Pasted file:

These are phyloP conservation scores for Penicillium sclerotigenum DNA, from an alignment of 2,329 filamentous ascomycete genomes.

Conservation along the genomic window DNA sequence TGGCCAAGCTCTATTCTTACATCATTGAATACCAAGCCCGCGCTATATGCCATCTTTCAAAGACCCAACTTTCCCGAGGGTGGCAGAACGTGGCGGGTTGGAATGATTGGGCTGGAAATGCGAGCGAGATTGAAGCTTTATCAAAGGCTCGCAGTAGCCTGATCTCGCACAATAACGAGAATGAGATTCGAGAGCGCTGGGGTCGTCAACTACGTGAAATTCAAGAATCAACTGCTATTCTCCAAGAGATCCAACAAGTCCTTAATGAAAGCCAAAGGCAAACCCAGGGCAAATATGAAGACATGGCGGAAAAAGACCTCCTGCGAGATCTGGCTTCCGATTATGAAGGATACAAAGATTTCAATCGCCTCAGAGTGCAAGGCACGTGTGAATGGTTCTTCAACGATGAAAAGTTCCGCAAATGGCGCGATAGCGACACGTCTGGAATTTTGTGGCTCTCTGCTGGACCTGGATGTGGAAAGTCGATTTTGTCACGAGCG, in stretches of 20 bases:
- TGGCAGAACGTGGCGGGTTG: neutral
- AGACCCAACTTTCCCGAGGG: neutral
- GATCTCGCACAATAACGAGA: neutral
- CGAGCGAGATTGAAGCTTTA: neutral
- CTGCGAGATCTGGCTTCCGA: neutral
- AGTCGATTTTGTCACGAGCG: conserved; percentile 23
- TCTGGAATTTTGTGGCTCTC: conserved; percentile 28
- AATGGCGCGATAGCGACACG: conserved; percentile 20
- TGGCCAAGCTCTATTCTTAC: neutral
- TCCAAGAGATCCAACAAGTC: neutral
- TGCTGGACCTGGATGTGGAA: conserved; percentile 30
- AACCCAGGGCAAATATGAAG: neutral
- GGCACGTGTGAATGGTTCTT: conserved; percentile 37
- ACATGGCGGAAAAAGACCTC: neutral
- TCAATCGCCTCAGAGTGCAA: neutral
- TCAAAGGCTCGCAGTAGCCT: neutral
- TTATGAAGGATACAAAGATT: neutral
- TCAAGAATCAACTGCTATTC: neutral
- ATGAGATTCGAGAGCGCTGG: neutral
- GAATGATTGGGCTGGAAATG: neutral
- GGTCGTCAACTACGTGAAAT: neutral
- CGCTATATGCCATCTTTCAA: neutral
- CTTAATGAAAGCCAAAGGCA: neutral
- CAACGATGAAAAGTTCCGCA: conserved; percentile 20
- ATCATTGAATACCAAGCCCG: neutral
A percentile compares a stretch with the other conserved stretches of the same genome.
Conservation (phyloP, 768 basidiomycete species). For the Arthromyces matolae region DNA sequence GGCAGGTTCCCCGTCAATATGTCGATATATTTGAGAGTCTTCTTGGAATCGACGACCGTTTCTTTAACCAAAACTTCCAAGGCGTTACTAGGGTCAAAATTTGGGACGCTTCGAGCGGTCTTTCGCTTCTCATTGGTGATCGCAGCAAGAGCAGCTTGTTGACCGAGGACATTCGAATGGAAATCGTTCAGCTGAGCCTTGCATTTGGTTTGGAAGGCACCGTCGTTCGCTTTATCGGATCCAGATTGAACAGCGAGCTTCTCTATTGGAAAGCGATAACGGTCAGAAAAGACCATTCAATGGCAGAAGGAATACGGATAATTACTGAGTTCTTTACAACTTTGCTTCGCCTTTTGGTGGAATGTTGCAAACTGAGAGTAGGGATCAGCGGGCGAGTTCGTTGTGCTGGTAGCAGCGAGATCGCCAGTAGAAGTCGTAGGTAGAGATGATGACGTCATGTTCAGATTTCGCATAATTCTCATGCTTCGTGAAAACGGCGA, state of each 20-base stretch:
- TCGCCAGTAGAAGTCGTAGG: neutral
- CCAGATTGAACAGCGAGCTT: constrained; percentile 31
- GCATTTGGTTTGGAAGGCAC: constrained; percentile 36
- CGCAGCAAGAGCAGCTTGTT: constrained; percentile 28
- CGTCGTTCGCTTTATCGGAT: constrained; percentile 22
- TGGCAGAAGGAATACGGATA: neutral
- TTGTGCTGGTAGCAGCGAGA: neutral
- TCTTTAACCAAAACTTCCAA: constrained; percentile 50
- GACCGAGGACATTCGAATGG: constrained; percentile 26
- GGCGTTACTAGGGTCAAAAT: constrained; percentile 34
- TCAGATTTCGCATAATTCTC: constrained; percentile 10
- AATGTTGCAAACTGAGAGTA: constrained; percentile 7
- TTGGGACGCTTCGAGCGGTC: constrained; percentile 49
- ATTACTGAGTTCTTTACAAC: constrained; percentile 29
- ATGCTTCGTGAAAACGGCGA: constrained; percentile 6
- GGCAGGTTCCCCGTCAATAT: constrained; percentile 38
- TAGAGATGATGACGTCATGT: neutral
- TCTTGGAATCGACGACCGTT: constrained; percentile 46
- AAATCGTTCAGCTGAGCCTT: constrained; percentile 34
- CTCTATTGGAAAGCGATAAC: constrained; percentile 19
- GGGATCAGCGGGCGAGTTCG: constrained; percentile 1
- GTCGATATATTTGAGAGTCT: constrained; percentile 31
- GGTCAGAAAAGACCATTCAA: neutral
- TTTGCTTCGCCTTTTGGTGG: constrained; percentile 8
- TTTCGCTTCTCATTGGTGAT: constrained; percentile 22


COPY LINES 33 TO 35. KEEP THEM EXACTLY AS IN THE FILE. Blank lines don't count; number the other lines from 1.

- CGCAGCAAGAGCAGCTTGTT: constrained; percentile 28
- CGTCGTTCGCTTTATCGGAT: constrained; percentile 22
- TGGCAGAAGGAATACGGATA: neutral